Nature Podcast
Nature Podcast
Oct 28, 2020
Lab–grown brains and the debate over consciousness
39 min

The chances of mini-brains becoming sentient, and a UK government decision threatens gender diversity in academia.


In this episode:


00:59 The ethics of creating consciousness

Brain organoids, created by culturing stem cells in a petri dish, are a mainstay of neuroscience research. But as these mini-brains become more complex, is there the chance they could become conscious, and if so, how could we tell?


News Feature: Can lab-grown brains become conscious?


09:01 Coronapod

So called ‘herd immunity’ is claimed by some as a way to break the chain of infection and curtail the pandemic. However epidemiologists say that this course of action is ineffective and will lead to large numbers of infections and deaths.


News Explainer: The false promise of herd immunity for COVID-19


20:59 Research Highlights

Volcanic ash degrades ancient art in Pompeii, and the aerial ineptitude of two bat-like dinosaurs.


Research Highlight: The volcanic debris that buried Pompeii wreaks further destruction; Research Highlight: A dead end on the way to the sky


23:22 How cutting red-tape could harm gender diversity in UK academia

The Athena SWAN scheme, designed to boost gender-equality in UK academia, has proved effective, and has been exported to countries around the world. But now a decision by the UK government to cut bureaucracy could mean that institutions pay less heed to schemes like this and threaten future efforts to increase gender diversity in UK academia.


Editorial: Equality and diversity efforts do not ‘burden’ research — no matter what the UK government says


31:00 Briefing Chat

We discuss some highlights from the Nature Briefing. This time, oncologists discover a potential new human organ, and how re-examined fossils have given new insights into the size of baby tyrannosaurs.


New York Times: Doctors May Have Found Secretive New Organs in the Center of Your Head; National Geographic: First tyrannosaur embryo fossils revealed


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Science Friday
Science Friday
Science Friday and WNYC Studios
Roman Mars, Disinformation, Ancient Female Big Game Hunters. Nov 20, 2020, Part 2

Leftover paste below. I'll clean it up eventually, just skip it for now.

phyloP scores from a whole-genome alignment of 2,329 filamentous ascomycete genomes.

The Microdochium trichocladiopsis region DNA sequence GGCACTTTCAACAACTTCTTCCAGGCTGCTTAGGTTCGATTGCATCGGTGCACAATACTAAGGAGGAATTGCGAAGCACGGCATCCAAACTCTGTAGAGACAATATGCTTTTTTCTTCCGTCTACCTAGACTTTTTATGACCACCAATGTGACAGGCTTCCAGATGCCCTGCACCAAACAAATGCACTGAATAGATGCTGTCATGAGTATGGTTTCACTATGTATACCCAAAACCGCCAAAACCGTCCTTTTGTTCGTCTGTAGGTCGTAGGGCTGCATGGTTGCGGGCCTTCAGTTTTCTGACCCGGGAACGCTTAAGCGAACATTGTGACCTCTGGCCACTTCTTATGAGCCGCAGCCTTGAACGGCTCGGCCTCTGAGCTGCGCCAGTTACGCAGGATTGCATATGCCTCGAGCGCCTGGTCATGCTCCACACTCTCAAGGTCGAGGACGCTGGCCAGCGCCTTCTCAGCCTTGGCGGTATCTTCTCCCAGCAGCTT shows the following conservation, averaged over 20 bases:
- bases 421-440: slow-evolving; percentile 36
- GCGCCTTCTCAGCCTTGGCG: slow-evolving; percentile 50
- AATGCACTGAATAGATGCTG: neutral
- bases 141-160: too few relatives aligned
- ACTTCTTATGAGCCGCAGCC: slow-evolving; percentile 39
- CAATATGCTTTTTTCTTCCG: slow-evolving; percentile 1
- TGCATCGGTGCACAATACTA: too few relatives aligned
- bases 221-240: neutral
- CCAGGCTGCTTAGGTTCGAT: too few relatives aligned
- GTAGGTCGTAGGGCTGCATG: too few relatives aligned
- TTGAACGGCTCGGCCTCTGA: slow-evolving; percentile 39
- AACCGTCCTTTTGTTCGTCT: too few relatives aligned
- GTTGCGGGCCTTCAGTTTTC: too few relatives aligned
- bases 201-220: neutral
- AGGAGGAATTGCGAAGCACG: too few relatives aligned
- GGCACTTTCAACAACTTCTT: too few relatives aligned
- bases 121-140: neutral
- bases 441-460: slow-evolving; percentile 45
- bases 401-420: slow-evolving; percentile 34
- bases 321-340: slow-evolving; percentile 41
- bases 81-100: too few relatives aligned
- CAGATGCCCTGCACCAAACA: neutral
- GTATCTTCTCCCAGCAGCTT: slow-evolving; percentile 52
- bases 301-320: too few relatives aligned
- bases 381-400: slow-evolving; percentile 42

Exploring The Invisible Architecture Of Cities With Roman Mars On a walk through your city or town, there are all sorts of sights and sounds to take in—big buildings, parks and patches of green space, roaring vehicles, and people strolling around. But according to Roman Mars, host of the 99% Invisible podcast, you need to look at the smaller, often unseen details to decode what’s really going on in the city. In the new book The 99% Invisible City: A Field Guide to the Hidden World of Everyday Design, co-authors Mars and Kurt Kohlstedt show that you can learn a lot about the place you live in by taking a closer look at tucked-away architecture and pavement markings. There’s meaning behind the etchings on the covers of maintenance holes and water lines, and the cryptic spray painted symbols on the street that signify network and telecommunication cables. These signs and structures can tell stories about a city’s past and present. Ira chats with Mars about the overlooked details built into our cities and how our urban environments are adapting to the pandemic. Big Tech Can’t Stop The Lies As the dust continues to settle from the 2020 presidential election, unfounded rumors persist about stolen ballots, dead people voting, and other kinds of alleged fraud—all without evidence. But as slow results trickle in, President-Elect Joe Biden has won by large but plausible margins, and investigations into the process have held up the results as inarguable. Anticipating a wave of misinformation, Twitter and Facebook both took unprecedented steps in the weeks leading up to the election to put election claims in context, marking questionable posts as misinformation. And yet large numbers of Americans continue to disagree about reality. How did this happen? And why have we seen so much of other kinds of misinformation this year—like anti-mask beliefs, or other COVID-19 hoaxes? Or take the QAnon conspiracy theories, all of which are completely baseless, yet somehow still spreading? Ira talks to New York Times reporter Davey Alba, and misinformation researcher Joan Donovan, about the patterns of media manipulation and how misinformation succeeds in our digital world. Ancient Big Game Hunters May Have Included Women In ancient hunter-gatherer societies, it’s been predominantly thought that men were the hunters and the women were the gatherers. This narrative has persisted for centuries. But researchers say the story might be more complicated. In Peru, a team of anthropologists uncovered a burial site containing 9,000-year-old remains of a possible female big game hunter. Their findings were published in the journal Science Advances. Producer Alexa Lim talks with one of the authors on that study, anthropologist Randy Haas from UC Davis, about what this can tell us about the social structure of hunter-gatherers.